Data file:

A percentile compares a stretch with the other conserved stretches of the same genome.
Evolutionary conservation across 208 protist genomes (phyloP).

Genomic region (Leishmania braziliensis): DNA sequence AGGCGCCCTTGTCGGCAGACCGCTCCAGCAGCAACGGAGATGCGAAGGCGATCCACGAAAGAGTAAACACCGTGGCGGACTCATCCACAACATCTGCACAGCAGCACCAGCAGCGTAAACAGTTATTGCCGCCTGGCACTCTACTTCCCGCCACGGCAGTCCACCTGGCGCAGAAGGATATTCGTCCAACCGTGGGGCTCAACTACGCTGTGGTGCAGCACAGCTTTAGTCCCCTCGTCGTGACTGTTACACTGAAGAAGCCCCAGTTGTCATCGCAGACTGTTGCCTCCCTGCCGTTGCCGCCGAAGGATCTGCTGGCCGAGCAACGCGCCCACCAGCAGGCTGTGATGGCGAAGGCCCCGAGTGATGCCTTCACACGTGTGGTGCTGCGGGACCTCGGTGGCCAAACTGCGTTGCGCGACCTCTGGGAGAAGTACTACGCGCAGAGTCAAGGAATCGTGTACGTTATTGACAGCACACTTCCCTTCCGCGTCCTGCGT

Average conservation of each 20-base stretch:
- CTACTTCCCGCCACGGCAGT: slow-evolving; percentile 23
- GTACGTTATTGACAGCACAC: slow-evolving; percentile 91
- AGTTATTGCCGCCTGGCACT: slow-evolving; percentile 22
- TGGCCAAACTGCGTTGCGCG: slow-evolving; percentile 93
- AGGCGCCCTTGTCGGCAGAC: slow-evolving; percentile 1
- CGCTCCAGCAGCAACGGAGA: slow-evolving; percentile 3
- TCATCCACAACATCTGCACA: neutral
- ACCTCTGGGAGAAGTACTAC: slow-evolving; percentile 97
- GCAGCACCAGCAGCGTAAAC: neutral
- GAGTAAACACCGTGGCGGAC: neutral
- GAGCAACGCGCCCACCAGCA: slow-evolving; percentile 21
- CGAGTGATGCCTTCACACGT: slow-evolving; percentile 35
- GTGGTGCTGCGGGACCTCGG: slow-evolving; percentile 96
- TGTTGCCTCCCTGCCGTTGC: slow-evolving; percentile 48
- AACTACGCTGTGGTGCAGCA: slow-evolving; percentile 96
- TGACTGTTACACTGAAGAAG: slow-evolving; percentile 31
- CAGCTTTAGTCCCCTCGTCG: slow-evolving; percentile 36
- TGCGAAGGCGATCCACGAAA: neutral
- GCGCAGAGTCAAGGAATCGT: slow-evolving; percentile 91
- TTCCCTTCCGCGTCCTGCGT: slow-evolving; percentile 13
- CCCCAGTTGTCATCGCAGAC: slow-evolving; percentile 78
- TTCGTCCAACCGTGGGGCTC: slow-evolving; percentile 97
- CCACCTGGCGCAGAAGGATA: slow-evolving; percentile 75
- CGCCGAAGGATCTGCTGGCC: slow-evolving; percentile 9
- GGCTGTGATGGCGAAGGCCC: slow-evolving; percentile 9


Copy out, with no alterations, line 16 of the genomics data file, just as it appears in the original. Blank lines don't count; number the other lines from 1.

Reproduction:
- CGAGTGATGCCTTCACACGT: slow-evolving; percentile 35